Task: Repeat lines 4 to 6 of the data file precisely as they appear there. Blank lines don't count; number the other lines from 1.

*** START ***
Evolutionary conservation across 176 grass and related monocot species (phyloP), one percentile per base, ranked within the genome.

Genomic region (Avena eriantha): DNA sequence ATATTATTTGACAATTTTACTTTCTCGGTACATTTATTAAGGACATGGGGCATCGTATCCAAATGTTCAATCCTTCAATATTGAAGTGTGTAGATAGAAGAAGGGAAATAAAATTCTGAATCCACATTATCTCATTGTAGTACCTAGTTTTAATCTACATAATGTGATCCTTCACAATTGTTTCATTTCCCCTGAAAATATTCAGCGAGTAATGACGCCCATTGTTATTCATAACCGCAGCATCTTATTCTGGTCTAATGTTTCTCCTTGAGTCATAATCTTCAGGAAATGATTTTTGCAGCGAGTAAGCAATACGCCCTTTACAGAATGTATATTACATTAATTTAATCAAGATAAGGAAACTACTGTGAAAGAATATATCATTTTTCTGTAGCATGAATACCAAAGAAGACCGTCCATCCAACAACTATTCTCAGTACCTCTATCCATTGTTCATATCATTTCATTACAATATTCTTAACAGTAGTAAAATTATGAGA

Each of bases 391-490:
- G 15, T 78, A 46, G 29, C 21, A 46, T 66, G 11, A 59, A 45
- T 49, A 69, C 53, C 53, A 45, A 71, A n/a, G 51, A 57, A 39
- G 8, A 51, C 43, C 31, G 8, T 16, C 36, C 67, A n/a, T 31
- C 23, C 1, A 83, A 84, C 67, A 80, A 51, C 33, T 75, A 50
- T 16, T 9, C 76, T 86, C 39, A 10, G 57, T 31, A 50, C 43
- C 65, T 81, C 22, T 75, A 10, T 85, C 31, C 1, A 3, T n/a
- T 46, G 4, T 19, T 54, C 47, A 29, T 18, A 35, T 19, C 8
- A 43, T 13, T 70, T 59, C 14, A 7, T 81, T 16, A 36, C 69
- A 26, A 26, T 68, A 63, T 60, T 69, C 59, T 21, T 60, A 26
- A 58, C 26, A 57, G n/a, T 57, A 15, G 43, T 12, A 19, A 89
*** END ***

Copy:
- G 15, T 78, A 46, G 29, C 21, A 46, T 66, G 11, A 59, A 45
- T 49, A 69, C 53, C 53, A 45, A 71, A n/a, G 51, A 57, A 39
- G 8, A 51, C 43, C 31, G 8, T 16, C 36, C 67, A n/a, T 31